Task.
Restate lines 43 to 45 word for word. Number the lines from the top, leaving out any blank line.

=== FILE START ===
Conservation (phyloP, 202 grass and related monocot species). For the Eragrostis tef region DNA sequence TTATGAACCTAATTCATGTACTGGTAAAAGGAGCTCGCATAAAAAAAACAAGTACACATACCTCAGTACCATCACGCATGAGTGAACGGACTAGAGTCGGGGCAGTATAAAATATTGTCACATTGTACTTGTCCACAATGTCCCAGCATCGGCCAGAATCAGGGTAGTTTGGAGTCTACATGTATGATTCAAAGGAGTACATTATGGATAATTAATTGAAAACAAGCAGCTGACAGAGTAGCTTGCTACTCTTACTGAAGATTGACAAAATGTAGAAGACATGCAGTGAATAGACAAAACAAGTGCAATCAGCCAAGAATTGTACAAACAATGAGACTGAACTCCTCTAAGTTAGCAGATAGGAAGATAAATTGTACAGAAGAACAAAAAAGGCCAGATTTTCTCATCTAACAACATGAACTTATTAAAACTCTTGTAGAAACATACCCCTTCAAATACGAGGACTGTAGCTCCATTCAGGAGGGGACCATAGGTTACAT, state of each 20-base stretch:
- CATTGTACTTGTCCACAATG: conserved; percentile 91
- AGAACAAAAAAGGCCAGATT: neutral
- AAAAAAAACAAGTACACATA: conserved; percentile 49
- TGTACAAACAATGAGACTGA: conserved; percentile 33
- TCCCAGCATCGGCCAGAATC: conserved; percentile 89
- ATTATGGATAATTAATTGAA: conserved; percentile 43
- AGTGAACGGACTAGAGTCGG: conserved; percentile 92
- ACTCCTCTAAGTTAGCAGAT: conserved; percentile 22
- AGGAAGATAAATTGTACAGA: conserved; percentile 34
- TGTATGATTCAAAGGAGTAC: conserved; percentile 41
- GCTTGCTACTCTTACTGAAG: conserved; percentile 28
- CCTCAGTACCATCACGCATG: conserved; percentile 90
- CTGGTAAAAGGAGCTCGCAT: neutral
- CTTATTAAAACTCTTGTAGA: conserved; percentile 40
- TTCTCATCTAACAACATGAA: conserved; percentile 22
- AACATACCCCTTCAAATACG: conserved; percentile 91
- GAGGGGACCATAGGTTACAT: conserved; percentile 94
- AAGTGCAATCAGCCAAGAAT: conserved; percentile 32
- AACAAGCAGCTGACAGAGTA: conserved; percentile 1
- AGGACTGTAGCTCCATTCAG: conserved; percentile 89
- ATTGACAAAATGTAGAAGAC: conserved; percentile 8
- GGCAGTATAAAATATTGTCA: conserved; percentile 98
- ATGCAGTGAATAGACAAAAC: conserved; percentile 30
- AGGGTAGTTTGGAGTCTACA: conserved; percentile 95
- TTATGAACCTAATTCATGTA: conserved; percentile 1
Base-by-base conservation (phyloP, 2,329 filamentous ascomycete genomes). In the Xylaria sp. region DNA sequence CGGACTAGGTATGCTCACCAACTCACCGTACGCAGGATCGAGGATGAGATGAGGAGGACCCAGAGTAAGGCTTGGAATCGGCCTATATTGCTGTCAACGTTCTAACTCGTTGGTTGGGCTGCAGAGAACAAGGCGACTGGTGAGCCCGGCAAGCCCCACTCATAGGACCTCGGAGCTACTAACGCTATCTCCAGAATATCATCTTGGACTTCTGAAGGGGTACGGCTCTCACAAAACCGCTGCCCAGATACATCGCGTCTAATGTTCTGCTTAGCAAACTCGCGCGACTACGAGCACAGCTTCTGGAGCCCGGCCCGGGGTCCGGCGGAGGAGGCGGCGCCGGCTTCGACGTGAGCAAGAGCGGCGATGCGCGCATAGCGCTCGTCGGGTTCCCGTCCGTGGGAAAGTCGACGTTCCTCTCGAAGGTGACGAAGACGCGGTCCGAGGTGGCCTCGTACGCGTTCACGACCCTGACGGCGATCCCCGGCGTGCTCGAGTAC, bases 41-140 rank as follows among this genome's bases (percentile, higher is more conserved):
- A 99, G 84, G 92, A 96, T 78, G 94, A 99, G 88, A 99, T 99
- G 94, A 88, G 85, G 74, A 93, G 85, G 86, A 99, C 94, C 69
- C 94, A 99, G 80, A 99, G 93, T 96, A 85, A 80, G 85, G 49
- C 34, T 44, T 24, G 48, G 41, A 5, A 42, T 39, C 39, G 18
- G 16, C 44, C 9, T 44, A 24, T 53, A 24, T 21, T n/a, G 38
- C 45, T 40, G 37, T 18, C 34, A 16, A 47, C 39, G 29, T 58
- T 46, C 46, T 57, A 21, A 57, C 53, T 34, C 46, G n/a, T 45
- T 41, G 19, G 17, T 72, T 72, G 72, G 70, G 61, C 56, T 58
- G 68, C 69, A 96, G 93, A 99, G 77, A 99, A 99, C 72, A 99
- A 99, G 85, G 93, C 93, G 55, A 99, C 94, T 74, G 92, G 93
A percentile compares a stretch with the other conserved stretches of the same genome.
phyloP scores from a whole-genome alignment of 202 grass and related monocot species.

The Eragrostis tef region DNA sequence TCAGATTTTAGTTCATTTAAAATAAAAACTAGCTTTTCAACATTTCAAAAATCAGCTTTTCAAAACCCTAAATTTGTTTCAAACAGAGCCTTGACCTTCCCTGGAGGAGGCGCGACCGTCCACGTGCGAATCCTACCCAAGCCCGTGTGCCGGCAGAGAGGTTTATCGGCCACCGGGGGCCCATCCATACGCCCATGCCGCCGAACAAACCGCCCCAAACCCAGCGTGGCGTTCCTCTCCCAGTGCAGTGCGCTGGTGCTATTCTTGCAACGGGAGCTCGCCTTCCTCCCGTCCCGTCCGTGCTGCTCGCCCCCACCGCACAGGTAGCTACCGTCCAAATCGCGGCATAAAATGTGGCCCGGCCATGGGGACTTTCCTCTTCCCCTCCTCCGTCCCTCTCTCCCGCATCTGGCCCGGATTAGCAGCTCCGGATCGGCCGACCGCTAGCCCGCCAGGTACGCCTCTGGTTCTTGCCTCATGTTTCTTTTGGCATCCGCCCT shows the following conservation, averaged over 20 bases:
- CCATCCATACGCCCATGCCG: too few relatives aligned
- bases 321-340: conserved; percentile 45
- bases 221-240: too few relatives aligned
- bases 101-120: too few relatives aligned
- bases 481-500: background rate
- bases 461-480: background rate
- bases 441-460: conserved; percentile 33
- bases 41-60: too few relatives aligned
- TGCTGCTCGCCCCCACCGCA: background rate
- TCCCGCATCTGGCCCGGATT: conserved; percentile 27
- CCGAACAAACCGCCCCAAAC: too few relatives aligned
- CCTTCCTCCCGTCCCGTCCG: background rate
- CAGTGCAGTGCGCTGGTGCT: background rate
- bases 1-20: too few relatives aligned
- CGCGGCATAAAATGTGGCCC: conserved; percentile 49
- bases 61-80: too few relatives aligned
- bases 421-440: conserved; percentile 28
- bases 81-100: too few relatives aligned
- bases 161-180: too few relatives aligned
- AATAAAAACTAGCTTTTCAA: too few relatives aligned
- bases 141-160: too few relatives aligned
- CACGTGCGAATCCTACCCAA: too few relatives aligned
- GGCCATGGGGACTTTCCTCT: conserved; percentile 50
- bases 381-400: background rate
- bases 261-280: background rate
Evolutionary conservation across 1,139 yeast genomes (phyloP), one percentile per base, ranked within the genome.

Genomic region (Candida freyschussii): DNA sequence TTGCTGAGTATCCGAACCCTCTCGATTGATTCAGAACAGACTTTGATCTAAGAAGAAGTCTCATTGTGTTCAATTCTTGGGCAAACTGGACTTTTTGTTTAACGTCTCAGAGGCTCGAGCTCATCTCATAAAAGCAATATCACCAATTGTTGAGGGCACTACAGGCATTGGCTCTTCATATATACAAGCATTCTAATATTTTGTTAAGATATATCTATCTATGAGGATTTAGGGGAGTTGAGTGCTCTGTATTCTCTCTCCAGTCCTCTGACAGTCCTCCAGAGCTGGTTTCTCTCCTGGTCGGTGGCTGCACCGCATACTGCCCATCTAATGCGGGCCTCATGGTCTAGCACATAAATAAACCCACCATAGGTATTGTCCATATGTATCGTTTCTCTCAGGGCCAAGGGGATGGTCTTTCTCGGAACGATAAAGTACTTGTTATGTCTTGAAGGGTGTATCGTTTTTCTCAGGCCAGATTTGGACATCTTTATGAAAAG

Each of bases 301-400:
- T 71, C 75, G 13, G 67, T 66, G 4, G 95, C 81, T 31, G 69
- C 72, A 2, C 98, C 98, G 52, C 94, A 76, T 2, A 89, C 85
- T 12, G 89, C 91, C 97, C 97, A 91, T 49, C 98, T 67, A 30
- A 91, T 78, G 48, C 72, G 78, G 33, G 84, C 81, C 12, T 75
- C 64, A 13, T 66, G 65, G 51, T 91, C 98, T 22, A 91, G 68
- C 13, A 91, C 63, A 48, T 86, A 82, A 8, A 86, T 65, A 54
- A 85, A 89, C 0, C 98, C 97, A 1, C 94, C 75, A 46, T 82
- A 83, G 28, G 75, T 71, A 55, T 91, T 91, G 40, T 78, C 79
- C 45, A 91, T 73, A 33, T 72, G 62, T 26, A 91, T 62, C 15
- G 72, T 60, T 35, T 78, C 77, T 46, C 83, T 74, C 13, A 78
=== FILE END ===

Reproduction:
- bases 221-240: too few relatives aligned
- bases 101-120: too few relatives aligned
- bases 481-500: background rate